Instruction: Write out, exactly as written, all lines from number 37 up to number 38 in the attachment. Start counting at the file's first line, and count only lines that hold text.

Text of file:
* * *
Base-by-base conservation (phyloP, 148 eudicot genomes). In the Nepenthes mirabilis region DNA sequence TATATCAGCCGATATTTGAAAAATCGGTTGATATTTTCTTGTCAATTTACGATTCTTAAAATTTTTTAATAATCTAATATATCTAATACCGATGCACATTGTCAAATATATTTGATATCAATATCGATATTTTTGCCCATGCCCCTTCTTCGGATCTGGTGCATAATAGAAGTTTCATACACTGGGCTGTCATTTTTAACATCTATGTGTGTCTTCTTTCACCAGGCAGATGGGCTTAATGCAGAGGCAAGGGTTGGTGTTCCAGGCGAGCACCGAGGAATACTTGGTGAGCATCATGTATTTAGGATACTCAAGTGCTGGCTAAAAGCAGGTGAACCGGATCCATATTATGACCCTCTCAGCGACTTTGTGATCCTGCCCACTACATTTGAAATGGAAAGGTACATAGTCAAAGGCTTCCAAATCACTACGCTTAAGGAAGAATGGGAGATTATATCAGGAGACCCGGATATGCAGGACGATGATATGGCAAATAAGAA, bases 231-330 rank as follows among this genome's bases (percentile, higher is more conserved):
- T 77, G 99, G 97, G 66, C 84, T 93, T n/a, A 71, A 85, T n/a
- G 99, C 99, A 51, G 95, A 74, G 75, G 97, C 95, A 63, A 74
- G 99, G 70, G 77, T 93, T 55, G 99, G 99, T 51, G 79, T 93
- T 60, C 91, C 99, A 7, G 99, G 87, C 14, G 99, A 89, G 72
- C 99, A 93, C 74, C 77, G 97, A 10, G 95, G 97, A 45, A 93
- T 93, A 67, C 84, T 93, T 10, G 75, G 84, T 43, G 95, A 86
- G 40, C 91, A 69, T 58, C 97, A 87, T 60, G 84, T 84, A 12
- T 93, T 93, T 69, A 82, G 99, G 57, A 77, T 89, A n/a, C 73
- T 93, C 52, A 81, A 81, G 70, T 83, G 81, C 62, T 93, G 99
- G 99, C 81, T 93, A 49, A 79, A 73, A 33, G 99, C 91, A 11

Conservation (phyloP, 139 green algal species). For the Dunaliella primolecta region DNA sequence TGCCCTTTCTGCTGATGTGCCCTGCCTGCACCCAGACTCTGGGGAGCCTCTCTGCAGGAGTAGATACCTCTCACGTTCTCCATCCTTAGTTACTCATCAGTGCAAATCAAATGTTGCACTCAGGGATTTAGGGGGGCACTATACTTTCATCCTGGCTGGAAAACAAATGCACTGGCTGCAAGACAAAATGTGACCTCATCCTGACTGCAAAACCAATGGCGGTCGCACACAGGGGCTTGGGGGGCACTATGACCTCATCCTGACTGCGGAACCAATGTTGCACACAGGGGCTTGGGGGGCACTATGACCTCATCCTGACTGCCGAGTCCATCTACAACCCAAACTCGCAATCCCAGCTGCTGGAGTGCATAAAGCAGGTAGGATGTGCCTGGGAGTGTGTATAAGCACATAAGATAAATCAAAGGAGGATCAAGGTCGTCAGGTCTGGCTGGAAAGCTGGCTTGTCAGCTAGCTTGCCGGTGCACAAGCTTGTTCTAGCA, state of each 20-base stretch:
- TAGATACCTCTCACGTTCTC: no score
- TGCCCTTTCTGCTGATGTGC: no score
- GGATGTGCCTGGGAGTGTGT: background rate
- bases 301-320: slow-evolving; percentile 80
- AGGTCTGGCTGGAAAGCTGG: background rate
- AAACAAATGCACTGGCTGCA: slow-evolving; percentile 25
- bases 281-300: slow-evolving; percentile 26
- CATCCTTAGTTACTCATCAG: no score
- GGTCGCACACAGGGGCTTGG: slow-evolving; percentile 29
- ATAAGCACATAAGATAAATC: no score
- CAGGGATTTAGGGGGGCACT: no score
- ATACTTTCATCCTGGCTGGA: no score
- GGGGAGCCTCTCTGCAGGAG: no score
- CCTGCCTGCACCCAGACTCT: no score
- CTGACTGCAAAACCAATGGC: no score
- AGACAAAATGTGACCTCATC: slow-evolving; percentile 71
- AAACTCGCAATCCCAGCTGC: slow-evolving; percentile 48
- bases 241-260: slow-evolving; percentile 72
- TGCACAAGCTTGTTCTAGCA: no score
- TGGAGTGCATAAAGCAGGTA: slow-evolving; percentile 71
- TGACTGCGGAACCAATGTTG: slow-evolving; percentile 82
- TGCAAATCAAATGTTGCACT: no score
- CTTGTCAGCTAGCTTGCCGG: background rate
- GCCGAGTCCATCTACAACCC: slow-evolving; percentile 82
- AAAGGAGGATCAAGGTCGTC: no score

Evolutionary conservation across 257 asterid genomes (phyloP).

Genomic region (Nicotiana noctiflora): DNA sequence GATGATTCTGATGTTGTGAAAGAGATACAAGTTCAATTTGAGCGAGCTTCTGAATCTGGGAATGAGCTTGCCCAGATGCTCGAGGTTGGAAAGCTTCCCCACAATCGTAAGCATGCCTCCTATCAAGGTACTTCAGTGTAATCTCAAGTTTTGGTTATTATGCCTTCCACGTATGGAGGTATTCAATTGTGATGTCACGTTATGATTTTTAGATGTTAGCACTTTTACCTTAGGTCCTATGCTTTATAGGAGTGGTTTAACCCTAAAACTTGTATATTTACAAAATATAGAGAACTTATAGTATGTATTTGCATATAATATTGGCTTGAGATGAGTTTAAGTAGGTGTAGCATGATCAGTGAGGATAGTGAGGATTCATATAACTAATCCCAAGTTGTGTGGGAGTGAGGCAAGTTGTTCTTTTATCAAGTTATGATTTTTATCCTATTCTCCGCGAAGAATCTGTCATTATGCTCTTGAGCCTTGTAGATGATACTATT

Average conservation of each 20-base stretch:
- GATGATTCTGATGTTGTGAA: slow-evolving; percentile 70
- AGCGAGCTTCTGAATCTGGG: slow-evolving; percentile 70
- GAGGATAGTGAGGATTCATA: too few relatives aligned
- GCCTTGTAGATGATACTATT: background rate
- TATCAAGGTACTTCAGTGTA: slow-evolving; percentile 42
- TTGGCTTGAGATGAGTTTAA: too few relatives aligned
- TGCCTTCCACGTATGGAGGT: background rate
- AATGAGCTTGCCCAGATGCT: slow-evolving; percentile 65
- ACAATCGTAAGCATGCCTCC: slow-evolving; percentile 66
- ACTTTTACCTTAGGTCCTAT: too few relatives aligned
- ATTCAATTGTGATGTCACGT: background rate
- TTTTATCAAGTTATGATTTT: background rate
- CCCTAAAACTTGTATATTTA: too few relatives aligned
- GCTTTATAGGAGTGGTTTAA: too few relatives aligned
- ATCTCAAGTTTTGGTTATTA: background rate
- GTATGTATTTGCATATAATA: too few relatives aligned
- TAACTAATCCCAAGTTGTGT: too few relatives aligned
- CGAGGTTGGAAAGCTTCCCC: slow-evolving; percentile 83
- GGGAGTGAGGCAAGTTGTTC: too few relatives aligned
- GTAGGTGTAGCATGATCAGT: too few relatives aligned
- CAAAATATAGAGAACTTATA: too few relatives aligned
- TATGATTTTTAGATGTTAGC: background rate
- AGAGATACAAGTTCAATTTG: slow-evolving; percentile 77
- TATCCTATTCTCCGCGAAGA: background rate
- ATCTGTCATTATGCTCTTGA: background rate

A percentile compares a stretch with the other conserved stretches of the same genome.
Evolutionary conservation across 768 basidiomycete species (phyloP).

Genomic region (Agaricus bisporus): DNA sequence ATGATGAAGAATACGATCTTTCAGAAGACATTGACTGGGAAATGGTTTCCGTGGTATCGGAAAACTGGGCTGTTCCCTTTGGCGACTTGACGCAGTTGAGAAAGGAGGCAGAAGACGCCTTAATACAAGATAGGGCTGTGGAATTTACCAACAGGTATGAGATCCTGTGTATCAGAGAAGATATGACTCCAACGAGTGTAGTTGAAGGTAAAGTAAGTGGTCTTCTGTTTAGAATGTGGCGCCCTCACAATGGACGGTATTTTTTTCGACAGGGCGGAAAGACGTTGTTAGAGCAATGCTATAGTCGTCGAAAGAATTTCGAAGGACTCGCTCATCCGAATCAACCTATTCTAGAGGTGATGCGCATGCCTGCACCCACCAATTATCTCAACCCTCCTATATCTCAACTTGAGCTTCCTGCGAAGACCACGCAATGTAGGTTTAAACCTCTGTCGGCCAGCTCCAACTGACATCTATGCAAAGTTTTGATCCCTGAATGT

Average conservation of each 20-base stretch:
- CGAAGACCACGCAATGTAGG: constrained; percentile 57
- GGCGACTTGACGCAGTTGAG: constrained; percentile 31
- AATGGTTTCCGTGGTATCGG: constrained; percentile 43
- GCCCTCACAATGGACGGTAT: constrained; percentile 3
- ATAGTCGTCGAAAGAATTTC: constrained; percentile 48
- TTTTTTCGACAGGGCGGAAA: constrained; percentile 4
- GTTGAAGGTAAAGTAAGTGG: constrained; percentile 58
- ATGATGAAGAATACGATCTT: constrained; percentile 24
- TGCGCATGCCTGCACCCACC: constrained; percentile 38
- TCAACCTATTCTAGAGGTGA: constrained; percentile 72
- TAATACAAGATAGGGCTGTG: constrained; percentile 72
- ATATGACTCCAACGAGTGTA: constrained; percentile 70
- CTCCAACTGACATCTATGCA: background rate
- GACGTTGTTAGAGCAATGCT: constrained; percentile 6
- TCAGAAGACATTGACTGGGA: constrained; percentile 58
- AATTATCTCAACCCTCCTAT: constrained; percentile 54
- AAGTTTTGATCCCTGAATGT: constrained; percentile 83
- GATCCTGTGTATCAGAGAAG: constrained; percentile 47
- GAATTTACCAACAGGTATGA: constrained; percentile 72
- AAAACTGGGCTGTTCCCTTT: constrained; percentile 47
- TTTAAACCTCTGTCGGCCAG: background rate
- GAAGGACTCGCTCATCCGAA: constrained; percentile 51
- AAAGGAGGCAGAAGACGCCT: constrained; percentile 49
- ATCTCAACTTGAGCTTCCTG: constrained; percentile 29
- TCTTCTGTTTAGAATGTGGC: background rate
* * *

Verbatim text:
- AAAGGAGGATCAAGGTCGTC: no score

Evolutionary conservation across 257 asterid genomes (phyloP).